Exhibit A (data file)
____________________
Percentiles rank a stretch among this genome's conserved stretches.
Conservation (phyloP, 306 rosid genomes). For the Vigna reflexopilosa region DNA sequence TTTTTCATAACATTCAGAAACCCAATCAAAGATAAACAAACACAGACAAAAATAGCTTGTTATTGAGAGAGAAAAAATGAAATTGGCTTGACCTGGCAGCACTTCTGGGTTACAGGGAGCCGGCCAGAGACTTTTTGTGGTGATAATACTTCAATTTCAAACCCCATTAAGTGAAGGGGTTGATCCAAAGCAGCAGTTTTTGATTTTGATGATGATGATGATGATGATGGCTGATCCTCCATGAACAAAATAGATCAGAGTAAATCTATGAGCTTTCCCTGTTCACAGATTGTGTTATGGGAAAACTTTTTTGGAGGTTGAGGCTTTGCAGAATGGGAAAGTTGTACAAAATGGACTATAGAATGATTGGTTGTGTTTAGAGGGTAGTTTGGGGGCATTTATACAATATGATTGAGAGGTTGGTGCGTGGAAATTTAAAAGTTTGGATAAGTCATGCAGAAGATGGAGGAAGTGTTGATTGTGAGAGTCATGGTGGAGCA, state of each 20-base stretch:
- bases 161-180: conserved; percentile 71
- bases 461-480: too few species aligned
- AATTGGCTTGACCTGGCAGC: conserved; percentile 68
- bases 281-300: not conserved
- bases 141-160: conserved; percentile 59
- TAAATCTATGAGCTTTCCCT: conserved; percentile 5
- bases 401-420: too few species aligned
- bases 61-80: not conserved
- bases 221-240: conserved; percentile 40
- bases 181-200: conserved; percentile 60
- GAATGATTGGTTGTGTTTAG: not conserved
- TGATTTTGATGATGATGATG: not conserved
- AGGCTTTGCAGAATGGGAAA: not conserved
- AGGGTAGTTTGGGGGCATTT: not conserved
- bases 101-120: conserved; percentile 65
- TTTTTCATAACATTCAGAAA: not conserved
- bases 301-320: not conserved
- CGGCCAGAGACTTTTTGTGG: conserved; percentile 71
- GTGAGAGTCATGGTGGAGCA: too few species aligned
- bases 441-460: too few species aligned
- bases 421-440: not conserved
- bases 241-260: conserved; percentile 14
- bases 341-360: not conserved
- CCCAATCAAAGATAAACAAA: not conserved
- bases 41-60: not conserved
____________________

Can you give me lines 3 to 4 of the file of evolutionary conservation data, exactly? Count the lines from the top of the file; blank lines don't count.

- bases 161-180: conserved; percentile 71
- bases 461-480: too few species aligned